Reflections on Art: A Source Book of Writings by Artists, Critics, and Philosophers

By Susanne K. Langer | Go to book overview

The Paradox of Aesthetic Meaning

LUCIUS GARVIN

THAT WORKS OF ART may possess a meaning is as readily assumed in some quarters as it is vigorously denied in others. There are those who define "art appreciation" as apprehension of the art object's meaning, and in their hands the term "meaning" receives an honorific connotation as referring to that experience the grasping of which is the highest goal of aesthetic aspiration. There are others who look with profoundest suspicion on any attribution of meaning to an art work, on the ground that such attribution does violence to the aesthetic purity and unity of the art experience. In the presence of such sharp divergence of opinion, one is naturally led to suppose that these two groups are employing the term "Meaning" in somewhat different senses. It may be instructive to examine, with a view to determining their legitimacy, some of the senses in which meaning has been predicated of works of art.

The question arises whether, in the case of both of the groups just alluded to, the meaning in question is construed as one of a special aesthetic kind. It may be assumed that such is the clear intention of those who consider the "appreciation" of the art work's meaning to be the unique aesthetic achievement. In the case of the second group, since their position can hardly be to deny that

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Reflections on Art: A Source Book of Writings by Artists, Critics, and Philosophers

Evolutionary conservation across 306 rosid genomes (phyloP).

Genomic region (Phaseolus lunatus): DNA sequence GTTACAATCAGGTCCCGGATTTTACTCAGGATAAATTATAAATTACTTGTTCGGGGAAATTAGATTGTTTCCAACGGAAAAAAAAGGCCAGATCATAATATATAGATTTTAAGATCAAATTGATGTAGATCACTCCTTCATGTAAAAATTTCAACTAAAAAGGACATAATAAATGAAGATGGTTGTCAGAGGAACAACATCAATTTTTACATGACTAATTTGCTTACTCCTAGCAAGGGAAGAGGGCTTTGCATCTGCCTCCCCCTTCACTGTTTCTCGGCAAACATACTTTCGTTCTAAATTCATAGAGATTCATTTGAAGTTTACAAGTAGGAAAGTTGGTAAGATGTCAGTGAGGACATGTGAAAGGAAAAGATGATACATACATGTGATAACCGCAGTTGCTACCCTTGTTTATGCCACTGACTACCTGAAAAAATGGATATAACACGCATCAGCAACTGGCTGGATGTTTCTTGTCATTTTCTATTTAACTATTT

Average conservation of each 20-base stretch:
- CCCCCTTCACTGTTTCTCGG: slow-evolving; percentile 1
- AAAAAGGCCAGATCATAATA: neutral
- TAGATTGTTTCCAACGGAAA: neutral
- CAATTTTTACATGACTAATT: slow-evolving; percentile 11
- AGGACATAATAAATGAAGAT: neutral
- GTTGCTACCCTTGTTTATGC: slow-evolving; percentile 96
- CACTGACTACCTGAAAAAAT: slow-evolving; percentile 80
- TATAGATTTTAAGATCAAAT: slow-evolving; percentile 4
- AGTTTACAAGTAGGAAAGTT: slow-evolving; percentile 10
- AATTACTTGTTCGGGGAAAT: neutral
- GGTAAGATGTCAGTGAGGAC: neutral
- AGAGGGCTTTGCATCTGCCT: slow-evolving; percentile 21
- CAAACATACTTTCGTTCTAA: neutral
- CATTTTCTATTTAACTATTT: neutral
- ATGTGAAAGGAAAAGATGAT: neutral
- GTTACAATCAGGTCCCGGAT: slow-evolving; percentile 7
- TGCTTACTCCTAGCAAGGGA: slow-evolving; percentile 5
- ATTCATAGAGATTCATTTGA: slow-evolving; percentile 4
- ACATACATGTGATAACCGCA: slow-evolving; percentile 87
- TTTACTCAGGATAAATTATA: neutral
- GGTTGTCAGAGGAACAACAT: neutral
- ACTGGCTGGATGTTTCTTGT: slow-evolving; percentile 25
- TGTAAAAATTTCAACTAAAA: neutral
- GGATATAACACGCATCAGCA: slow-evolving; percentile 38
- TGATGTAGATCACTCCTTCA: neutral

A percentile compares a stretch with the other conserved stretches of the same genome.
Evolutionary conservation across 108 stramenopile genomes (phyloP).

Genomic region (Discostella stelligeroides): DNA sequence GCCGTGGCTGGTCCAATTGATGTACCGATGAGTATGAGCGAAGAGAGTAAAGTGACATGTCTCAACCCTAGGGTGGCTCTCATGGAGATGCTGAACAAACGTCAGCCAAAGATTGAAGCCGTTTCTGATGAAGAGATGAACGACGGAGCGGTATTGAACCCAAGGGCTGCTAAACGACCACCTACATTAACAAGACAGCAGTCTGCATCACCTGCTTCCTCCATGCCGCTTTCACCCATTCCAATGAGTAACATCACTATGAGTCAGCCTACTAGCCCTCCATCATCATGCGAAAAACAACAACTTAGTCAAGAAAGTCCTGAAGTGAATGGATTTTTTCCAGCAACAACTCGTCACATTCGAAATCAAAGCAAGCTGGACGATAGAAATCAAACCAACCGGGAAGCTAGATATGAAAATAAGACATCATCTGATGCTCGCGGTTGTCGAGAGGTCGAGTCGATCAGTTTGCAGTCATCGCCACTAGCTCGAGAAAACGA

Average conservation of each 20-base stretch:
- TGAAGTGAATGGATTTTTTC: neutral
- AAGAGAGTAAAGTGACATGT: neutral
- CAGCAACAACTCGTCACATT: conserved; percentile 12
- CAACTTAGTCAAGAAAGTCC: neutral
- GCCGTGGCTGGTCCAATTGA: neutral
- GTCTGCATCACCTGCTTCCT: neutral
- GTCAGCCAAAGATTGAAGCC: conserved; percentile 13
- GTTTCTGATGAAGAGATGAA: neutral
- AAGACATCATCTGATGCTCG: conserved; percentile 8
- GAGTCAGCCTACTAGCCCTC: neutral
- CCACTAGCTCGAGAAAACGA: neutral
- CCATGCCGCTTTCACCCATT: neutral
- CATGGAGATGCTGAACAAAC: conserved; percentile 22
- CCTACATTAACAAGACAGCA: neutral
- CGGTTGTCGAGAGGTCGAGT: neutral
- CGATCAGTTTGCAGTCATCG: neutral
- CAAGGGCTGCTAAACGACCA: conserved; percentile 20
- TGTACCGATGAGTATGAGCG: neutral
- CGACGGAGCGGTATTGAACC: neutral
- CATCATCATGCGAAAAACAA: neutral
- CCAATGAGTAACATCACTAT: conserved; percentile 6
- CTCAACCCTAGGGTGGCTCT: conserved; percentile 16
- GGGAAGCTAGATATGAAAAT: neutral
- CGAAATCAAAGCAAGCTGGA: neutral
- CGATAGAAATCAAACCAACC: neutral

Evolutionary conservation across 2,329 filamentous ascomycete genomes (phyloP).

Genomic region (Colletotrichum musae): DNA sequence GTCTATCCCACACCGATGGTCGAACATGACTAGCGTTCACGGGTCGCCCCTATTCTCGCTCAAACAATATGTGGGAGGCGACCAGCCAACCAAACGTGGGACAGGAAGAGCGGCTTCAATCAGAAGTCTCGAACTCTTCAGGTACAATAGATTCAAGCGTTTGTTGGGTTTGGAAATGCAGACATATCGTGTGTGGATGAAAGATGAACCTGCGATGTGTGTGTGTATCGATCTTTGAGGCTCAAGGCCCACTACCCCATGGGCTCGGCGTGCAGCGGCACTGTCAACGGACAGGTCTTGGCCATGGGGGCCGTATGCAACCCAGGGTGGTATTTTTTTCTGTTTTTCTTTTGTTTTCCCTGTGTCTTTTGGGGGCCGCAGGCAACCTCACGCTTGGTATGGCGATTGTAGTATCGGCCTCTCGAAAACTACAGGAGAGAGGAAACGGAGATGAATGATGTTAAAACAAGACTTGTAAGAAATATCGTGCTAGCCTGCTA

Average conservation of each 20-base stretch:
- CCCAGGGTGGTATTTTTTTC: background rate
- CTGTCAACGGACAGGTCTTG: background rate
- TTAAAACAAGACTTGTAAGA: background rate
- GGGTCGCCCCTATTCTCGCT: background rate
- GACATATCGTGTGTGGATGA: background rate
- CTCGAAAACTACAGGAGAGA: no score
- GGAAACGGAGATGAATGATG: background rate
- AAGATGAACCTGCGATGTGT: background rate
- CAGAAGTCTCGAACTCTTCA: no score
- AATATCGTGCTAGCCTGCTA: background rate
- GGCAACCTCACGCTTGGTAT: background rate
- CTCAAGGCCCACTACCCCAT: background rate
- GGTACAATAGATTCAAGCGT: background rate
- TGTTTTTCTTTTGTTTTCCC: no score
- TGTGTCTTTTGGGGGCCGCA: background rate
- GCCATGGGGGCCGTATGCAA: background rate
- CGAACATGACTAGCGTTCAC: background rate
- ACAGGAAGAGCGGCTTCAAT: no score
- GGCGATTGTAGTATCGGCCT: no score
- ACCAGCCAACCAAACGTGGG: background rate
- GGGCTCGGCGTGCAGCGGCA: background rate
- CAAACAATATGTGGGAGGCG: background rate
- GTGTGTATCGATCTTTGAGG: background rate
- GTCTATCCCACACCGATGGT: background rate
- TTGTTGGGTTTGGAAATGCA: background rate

Table of contents

Table of contents

  • Title Page iii
  • Contents v
  • Introduction ix
  • Beauty as Feeling 3
  • Art and Feeling 10
  • Beauty and Significance 37
  • The Paradox of Aesthetic Meaning 62
  • On the Problem of Artistic Form 71
  • The Aesthetic Problem of Distance 79
  • The Nature of Dramatic Illusion 91
  • Music and Silence. 103
  • Time in the Plastic Arts 122
  • Bergsonism and Music 142
  • Music and Duration 152
  • Notes on the Superposition of Temporal Modes in the Works of Art 161
  • The Concept of "Tonal Body" 174
  • The Essence of Rhythm 186
  • Morphological Poetics 202
  • A Boston Criticism of Whitman 229
  • Modern Ballet 234
  • Art and Craftsmanship 240
  • The Eye Is A Part of the Mind 243
  • On the Problem of Musical Hearing 262
  • The Image in the Rock 298
  • Problems of A Song-Writer 301
  • The Histrionic Experience 311
  • Sketch for A Pychology of the Moving Pictures 317
  • Music and Myth in Their Mutual Relation 328
  • Modern Architecture: Toward A Redefinition of Style 342
  • Index 357
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